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Changing With the Times

Here’s a common scenario: a police department retains a server array that puts their on-site IT ten years behind what’s trending. Over time, eventually, many departments fall far enough behind that even software can’t be run on their systems.

The difficulty with upgrading technology is that it’s expensive, and most departments are doing everything possible to retain the bare budget necessary for effective law enforcement. There has been a bit of an event horizon that has been crossed in recent years. With cloud computing has come to Big Data. With Big Data comes the Internet of Things, or IoT.

The Changing Tech Landscape

IoT utilizes decentralized internet infrastructure, and can even create its own collaterally; that’s edge computing. What’s happened is that a neural network of technology has developed which doesn’t require expensive on-site server arrays to tap into.

The real impediment here will be as regards legal realities related to sensitive data. Technological digitization can, by contrast, facilitate more cost-effective functionality, while increasing technological capability. There are private cloud options departments can use which can make live stream video feeds during traffic stops and other events possible.

Surveillance Considerations

Beyond that kind of IoT application, other means of surveillance can additionally serve to help departments focus on law enforcement tactics. If you’ve got an IoT-enabled visual “net” watching a high-crime area, sending notifications to officers when appropriate, that optimizes localized enforcement capability. Especially when feeds can be accessed on the go.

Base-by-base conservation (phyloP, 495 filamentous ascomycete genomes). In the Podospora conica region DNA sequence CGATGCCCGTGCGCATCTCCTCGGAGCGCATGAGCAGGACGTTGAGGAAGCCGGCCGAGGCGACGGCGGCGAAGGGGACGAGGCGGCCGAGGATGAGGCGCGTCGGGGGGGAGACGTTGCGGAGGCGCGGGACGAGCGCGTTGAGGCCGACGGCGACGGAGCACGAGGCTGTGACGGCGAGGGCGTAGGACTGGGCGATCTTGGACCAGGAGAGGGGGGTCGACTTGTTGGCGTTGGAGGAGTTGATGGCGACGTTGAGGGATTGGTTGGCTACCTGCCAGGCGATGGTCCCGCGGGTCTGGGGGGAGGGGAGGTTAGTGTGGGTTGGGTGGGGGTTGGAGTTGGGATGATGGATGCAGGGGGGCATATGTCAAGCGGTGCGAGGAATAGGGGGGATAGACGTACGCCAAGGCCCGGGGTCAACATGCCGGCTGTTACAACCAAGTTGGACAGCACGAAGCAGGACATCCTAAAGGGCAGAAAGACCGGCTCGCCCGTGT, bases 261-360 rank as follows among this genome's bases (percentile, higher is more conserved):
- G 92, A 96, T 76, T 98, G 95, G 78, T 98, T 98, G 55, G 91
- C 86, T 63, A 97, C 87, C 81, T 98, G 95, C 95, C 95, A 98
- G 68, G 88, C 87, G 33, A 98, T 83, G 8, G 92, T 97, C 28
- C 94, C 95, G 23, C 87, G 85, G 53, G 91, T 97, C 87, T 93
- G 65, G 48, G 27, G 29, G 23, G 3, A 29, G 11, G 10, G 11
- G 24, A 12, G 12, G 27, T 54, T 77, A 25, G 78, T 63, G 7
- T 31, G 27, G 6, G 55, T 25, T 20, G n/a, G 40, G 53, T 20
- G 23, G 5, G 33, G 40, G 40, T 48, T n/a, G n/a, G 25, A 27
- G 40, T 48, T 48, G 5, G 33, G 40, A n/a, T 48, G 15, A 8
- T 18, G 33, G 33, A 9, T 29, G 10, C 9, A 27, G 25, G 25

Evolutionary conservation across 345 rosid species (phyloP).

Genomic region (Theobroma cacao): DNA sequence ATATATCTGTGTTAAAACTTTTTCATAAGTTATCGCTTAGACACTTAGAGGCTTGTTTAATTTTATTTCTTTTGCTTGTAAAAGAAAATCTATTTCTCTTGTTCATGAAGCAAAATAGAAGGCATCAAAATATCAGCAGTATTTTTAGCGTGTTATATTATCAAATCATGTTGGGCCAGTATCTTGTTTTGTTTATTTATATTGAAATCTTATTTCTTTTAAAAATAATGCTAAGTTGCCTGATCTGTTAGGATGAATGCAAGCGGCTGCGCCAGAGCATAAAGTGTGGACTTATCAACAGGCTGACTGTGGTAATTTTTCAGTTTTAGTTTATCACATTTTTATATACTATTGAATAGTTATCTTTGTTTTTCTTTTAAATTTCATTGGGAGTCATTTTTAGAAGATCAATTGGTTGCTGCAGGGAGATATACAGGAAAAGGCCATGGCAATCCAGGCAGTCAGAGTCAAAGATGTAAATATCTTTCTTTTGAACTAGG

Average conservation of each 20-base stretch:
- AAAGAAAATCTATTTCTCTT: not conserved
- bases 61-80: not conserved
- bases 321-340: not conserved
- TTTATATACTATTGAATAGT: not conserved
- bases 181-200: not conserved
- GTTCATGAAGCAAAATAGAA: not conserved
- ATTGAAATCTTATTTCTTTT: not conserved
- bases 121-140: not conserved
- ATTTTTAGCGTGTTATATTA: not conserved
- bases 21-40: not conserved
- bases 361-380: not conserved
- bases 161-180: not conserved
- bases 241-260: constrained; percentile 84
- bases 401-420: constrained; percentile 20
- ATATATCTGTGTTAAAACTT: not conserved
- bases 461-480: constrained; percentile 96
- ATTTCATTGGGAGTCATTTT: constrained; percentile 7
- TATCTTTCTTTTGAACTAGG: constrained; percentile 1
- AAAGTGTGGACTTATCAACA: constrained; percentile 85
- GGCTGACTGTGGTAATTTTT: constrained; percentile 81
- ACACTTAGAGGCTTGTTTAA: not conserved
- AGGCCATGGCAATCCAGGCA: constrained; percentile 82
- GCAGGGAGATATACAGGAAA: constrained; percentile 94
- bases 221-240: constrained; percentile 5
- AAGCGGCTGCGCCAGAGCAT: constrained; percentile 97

Through effective management of the right public safety recording system, law enforcement agencies across the country have been able to more efficiently protect and serve their local communities. A visual record can help convict suspected criminals. When it’s accessible anywhere from a device with internet connectivity, that opens up even more possibilities.

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Collateral Enhancements

Beyond the direct application of surveillance technology, there’s evidence that monitored areas generally reduce crime. Some facilities have “dummy” cameras that are very visible, and this help dissuades criminals.

It’s better if you can legitimately monitor areas. When you incorporate IoT-enabled digital cameras keeping tabs on people remotely, drone tech, and Big Data integration, you begin to see the picture.

Opportunities to Streamline Department Tech

Cloud-based SaaS and HaaS can make your entire system digital at a fraction of the cost hosting the same tech on-site through a server array would demand. SaaS is Software as a Service. Surveillance suites can be managed through such options, digital evidence organization and other things are similarly possible.

HaaS is Hardware as a Service. Imagine the cloud as an apartment building, and your HaaS solution as renting space in that building. Basically, you’re running a remote network possible through decentralized internet capability.

Multiple Advantages

Not all departments are going to be able to fully digitize, and local legal realities may direct what sort of technology you can use, or how you can use it. But since many departments have already run antiquated systems years past their usefulness, the next time your offices consider upgrading, exploring full digitization trends could be worthwhile.

You can expand aspects of operations management through computational technology that’s cutting edge and will remain there. Full digitization utilizing the cloud, IoT, and other innovations of this variety upgrade automatically, keeping your operation progressing. You just have to manage end-user portals, which are often less costly than total on-site tech arrays.

Such tech allows less developed departments to upgrade technologically without having to spend as much as they would have even ten years ago. At the end of the day, the digitization of police departments is a game-changer. If you haven’t explored this for your department, it’s worth investigating.